I love my Baofeng. Not because it’s cheap. No, I love it because it’s smart and so different from my FT-60 that I sold some time ago. The FT-60 is considered by many to be superior to the Baofeng. I’m convinced that these people have never used both. NiMH battery technology is outdated. The FT-60 drains the battery completely, after that no reception is possible anymore. A Baofeng disables transmit so you can continue receiving some some time, that’s smart… I know that this is required in order to save the Lithium-Ion battery, but it would benefit NiMH as well. Baofeng’s two channel reception is very practical.
After updating my FT100, see FT100 MLU, Murphy attacked. The PTT switch inside the mike started to act weird, just as I was on holiday and operating /A from Denmark. Of course, I didn’t expect a switch failure and thought it was RF getting into the transceiver. After some Internet research it became clear that this PTT switch failure is a common FT100 failure. One solution is to order a replacement switch from Yaesu, which apparently is still possible (at least in the US). Alternatively you can buy a new mike from Ebay for little money and upgrade to DTMF along the way (the FT100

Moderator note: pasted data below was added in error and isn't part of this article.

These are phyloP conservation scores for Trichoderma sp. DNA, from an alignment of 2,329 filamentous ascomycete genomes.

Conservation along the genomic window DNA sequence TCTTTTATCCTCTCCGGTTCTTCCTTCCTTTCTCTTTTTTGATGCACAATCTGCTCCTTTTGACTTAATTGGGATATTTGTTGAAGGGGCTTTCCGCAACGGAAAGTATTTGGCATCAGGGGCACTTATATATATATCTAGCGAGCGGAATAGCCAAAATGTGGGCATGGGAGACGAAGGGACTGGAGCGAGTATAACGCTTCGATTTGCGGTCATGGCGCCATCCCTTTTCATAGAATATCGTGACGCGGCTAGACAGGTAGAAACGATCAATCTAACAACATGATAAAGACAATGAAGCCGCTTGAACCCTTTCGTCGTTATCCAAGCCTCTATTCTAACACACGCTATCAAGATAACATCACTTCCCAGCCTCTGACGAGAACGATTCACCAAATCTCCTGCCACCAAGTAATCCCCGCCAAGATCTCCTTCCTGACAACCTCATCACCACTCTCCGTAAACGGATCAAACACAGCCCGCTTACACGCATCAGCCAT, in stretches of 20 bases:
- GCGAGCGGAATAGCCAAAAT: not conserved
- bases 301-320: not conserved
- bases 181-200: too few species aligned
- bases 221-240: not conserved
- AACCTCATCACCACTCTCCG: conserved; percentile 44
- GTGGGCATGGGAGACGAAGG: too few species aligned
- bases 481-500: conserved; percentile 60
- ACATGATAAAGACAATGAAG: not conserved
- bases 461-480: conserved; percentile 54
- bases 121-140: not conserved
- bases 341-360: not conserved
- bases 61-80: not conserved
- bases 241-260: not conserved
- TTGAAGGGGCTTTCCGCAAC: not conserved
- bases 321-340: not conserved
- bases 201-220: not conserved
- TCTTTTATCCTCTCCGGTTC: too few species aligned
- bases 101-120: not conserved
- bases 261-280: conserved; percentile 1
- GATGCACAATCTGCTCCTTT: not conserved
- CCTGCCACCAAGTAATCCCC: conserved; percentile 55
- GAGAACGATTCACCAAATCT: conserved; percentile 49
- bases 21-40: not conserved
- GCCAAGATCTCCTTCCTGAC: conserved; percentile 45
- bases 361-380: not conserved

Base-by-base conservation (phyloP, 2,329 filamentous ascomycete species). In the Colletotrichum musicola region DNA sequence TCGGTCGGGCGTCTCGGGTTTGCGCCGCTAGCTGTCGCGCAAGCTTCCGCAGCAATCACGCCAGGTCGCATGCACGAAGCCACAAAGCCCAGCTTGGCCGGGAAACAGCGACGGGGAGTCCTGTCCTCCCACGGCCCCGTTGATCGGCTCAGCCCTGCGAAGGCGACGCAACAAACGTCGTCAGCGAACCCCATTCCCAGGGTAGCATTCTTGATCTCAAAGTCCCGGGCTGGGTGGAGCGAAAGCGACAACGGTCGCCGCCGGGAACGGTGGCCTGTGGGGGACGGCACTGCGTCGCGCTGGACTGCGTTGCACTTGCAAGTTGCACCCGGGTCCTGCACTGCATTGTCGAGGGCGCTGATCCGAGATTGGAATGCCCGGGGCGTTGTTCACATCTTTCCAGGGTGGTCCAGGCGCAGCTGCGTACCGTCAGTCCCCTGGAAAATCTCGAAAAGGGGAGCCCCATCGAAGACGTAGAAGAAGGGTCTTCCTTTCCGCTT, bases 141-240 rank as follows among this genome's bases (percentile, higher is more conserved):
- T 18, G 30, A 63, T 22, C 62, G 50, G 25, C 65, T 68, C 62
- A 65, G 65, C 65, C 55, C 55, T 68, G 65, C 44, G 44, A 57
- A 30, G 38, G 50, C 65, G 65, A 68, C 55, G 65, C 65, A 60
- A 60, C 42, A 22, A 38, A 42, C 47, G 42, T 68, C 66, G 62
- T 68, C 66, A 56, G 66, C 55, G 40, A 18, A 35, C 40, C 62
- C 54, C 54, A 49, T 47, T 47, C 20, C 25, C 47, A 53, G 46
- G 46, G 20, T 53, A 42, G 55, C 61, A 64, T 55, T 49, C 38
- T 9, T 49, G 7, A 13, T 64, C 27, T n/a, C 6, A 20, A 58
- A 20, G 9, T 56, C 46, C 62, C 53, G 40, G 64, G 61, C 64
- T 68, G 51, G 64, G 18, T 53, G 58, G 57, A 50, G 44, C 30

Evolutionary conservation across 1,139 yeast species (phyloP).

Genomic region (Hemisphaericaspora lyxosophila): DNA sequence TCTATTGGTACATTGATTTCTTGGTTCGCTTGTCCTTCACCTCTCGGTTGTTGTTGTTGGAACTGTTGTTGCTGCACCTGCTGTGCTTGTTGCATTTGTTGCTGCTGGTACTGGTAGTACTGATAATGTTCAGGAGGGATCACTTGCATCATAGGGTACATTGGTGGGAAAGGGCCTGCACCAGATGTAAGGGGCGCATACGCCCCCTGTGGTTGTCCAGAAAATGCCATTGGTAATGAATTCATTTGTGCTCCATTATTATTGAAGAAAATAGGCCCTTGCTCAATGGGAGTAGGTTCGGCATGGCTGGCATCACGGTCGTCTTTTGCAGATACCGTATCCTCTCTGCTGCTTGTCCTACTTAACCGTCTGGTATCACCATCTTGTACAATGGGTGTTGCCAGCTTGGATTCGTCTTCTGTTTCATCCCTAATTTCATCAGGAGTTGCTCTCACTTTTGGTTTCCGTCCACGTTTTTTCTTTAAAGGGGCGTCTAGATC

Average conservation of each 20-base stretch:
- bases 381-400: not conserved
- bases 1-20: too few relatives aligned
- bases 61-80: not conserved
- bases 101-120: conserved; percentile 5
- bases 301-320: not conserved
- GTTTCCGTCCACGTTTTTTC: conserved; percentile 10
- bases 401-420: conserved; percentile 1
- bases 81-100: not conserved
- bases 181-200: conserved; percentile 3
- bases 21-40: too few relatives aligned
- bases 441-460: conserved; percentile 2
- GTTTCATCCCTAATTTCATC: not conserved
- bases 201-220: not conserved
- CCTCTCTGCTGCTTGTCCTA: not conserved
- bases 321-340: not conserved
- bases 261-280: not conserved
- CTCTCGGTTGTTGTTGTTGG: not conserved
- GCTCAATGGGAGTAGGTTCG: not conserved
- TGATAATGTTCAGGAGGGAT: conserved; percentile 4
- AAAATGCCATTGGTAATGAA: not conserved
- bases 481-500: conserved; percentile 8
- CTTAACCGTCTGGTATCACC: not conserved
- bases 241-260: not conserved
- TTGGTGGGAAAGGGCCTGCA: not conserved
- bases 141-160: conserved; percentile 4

I did a Mid Life Update (MLU) on my Yaesu FT100 transceiver recently. Originally I wanted to sell the little box. Then I looked at the alternatives, the reviews, the money I spend on accessories and I decided to keep it! Read on… One thing triggered all of this: the internal battery (CR2025 type) went dead. No that bad after 14 years of duty. I did a little research to find out what this battery actually does. Clearly, it’s not a memory backup battery; all memories and function menu settings remained intact with a dead battery. Since many alignments are done through software settings, this
Amateur radio (also called ham radio) is the use of designated radio frequency spectrum for purposes of private recreation, non-commercial exchange of messages, wireless experimentation, self-training, and emergency communication. The term “amateur” is used to specify persons interested in radio technique solely with a personal aim and without direct pecuniary interest, and to differentiate it from commercial broadcasting, public safety (such as police and fire), or professional two-way radio services (such as maritime, aviation, taxis, etc.). (from wikipedia)